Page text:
The push to develop factory hog industries in Saskatxcewan has become an environmental fiasco. It's a political and financial scandal that raises questions about the entire strategy of management of the agricultureal policy in regards to intensive livestock operations in Saskatchewan.

Isabel Muzichuk,
Buchanan, SK
Oscar
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Environmental charge cuts Investment Saskatchewan profit

Postby Oscar » Thu May 01, 2008 8:27 pm

Environmental charge cuts Investment Saskatchewan profit

http://www.cbc.ca/canada/saskatchewan/s ... ml?ref=rss

April 29, 2008 CBC News

Profits are down at Investment Saskatchewan, the Crown corporation that invests in various business ventures — partly as a result of environmental provisions related to the pulp and paper industry.

According to Investment Saskatchewan's 2007 annual report, released Monday, the company had net income last year of $11.5 million, compared with $72.9 million in 2006.

The decrease was partly as a result of a $24.1-million provision for environmental costs related to property formerly owned by Prince Albert Pulp Company Ltd. (PAPCO), a Crown corporation taken over by Weyerhaeuser in the 1980s. Weyerhaeuser's Prince Albert pulp and paper operation closed in 2006.

Also hurting the bottom line was a $15-million writedown of the province's investment in a hog business, Big Sky farms. More government money is earmarked for the same farm this year — $3.7 million.

Other assets performed better. Earnings from equity investments were $48.3 million higher than 2006 levels, reflecting gains by the fertilizer company Saskferco.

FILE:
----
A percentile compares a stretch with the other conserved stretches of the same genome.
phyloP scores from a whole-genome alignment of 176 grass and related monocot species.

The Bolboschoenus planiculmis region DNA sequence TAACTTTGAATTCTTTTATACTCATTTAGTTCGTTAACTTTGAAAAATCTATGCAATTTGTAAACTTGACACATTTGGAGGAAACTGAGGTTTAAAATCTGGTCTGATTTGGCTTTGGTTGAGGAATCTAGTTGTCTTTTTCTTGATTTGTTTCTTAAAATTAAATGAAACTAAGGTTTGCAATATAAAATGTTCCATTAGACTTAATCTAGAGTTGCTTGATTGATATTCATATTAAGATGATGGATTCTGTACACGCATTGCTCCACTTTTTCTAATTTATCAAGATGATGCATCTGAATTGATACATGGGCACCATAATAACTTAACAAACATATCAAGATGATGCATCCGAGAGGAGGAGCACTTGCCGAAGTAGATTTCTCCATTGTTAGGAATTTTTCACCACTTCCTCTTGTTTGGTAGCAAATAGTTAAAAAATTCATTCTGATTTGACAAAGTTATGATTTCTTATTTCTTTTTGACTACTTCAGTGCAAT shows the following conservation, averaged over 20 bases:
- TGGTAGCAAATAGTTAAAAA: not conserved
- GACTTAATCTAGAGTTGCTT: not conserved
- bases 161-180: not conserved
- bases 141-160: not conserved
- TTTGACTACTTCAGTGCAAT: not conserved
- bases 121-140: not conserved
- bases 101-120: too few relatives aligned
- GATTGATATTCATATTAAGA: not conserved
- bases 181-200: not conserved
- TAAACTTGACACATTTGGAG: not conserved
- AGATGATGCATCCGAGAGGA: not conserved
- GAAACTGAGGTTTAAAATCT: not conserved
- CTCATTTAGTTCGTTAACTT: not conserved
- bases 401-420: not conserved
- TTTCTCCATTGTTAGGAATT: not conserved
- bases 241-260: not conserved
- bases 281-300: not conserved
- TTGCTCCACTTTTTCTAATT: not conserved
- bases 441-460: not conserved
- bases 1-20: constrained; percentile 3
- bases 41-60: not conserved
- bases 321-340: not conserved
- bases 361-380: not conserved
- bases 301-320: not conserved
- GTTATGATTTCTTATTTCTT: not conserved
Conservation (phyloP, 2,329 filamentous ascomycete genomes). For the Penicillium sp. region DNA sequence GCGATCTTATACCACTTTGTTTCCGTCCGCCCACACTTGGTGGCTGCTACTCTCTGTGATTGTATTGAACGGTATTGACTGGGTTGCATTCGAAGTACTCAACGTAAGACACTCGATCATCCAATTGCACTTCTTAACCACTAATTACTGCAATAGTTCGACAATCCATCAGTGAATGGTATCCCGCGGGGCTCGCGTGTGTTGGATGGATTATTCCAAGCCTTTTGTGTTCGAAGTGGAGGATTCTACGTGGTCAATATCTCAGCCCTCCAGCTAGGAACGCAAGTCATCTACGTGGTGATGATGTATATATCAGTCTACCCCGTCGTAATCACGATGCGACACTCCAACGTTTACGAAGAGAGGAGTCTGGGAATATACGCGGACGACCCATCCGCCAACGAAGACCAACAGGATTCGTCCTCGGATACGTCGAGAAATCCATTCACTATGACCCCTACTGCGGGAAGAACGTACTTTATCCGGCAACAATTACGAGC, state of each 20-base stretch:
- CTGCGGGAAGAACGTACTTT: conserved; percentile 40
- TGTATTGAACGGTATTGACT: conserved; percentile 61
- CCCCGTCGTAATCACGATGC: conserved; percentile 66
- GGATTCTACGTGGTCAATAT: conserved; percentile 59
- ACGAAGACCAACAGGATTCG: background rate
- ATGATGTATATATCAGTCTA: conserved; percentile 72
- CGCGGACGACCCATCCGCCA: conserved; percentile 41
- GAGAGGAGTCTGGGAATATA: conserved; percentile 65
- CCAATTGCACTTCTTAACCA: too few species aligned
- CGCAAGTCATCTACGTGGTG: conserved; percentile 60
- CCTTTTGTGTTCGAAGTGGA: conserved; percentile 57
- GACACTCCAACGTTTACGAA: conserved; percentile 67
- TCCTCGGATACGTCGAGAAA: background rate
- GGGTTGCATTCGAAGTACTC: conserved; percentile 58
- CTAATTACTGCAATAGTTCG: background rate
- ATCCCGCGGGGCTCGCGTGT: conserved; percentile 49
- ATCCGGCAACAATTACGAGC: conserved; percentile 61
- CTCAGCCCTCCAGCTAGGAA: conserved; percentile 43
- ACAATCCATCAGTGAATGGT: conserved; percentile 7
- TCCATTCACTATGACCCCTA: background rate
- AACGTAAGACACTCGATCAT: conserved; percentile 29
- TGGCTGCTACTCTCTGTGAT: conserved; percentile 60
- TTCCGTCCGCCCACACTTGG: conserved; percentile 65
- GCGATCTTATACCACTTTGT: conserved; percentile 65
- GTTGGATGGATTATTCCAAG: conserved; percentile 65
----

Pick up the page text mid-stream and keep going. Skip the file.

The company, which has total assets of $652 million, made new investments last year totaling $53 million.

The company paid $100 million to the Crown Investments Corp., the company that feeds Crown profits to the provincial treasury.

It's the first Investment Saskatchewan annual report to be released by the Saskatchewan Party government. While in Opposition, the party was opposed to the province "picking winners and losers" by investing in private companies, but that won't stop it from doing so for at least the foreseeable future.

Enterprise and Innovation Minister Lyle Stewart said Investment Saskatchewan has a contract requiring it to spend at least $25 million a year on new investments.

Continuing to do that until the deal expires in 2011 is one option, Stewart said.

"We have to determine if we're willing and able to do that, and that's certainly an option, renegotiating," Stewart said. "I suppose options as radical as changing legislation could be considered. But we're not there yet, we're at the point of looking into this matter."

Stewart has asked the board of Investment Saskatchewan to review its mandate. The new chair of that board is a former NDP finance minister, Janice MacKinnon.
Oscar